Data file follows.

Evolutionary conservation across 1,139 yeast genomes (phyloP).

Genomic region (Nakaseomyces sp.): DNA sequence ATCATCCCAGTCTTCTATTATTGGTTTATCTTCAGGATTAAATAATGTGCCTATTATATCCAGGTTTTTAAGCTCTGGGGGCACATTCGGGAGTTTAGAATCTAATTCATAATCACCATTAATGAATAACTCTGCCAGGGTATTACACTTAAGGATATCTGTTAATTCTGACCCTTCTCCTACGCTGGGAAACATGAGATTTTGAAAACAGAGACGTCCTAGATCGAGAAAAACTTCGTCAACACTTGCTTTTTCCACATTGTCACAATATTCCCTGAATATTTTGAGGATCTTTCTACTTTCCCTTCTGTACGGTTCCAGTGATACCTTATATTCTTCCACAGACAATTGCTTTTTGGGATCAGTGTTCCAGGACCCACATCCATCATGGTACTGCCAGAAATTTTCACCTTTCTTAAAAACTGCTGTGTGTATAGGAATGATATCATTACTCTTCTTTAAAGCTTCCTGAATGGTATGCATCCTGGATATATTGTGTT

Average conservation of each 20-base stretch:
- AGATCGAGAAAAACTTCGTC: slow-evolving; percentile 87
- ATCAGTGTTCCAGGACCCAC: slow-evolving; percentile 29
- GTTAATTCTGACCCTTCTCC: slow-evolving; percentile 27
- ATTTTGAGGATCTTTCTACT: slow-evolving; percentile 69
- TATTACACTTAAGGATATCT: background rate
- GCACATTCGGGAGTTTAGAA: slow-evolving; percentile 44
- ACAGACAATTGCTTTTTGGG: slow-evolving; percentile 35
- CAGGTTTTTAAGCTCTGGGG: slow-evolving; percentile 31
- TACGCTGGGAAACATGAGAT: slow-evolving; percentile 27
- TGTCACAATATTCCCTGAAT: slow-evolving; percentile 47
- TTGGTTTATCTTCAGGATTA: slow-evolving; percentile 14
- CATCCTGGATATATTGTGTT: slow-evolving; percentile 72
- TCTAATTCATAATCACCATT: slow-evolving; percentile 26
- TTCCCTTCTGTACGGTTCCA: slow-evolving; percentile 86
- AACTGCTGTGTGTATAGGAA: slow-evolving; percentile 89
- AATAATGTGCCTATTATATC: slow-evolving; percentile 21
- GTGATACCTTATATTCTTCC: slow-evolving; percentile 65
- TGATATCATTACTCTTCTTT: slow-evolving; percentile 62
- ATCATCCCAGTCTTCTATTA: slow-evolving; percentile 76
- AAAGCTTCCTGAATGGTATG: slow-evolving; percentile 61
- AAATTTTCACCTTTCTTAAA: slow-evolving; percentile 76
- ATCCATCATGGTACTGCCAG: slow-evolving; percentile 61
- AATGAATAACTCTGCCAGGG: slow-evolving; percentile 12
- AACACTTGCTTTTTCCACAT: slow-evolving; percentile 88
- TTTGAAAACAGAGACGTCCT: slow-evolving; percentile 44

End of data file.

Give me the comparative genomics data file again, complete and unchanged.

Evolutionary conservation across 1,139 yeast genomes (phyloP).

Genomic region (Nakaseomyces sp.): DNA sequence ATCATCCCAGTCTTCTATTATTGGTTTATCTTCAGGATTAAATAATGTGCCTATTATATCCAGGTTTTTAAGCTCTGGGGGCACATTCGGGAGTTTAGAATCTAATTCATAATCACCATTAATGAATAACTCTGCCAGGGTATTACACTTAAGGATATCTGTTAATTCTGACCCTTCTCCTACGCTGGGAAACATGAGATTTTGAAAACAGAGACGTCCTAGATCGAGAAAAACTTCGTCAACACTTGCTTTTTCCACATTGTCACAATATTCCCTGAATATTTTGAGGATCTTTCTACTTTCCCTTCTGTACGGTTCCAGTGATACCTTATATTCTTCCACAGACAATTGCTTTTTGGGATCAGTGTTCCAGGACCCACATCCATCATGGTACTGCCAGAAATTTTCACCTTTCTTAAAAACTGCTGTGTGTATAGGAATGATATCATTACTCTTCTTTAAAGCTTCCTGAATGGTATGCATCCTGGATATATTGTGTT

Average conservation of each 20-base stretch:
- AGATCGAGAAAAACTTCGTC: slow-evolving; percentile 87
- ATCAGTGTTCCAGGACCCAC: slow-evolving; percentile 29
- GTTAATTCTGACCCTTCTCC: slow-evolving; percentile 27
- ATTTTGAGGATCTTTCTACT: slow-evolving; percentile 69
- TATTACACTTAAGGATATCT: background rate
- GCACATTCGGGAGTTTAGAA: slow-evolving; percentile 44
- ACAGACAATTGCTTTTTGGG: slow-evolving; percentile 35
- CAGGTTTTTAAGCTCTGGGG: slow-evolving; percentile 31
- TACGCTGGGAAACATGAGAT: slow-evolving; percentile 27
- TGTCACAATATTCCCTGAAT: slow-evolving; percentile 47
- TTGGTTTATCTTCAGGATTA: slow-evolving; percentile 14
- CATCCTGGATATATTGTGTT: slow-evolving; percentile 72
- TCTAATTCATAATCACCATT: slow-evolving; percentile 26
- TTCCCTTCTGTACGGTTCCA: slow-evolving; percentile 86
- AACTGCTGTGTGTATAGGAA: slow-evolving; percentile 89
- AATAATGTGCCTATTATATC: slow-evolving; percentile 21
- GTGATACCTTATATTCTTCC: slow-evolving; percentile 65
- TGATATCATTACTCTTCTTT: slow-evolving; percentile 62
- ATCATCCCAGTCTTCTATTA: slow-evolving; percentile 76
- AAAGCTTCCTGAATGGTATG: slow-evolving; percentile 61
- AAATTTTCACCTTTCTTAAA: slow-evolving; percentile 76
- ATCCATCATGGTACTGCCAG: slow-evolving; percentile 61
- AATGAATAACTCTGCCAGGG: slow-evolving; percentile 12
- AACACTTGCTTTTTCCACAT: slow-evolving; percentile 88
- TTTGAAAACAGAGACGTCCT: slow-evolving; percentile 44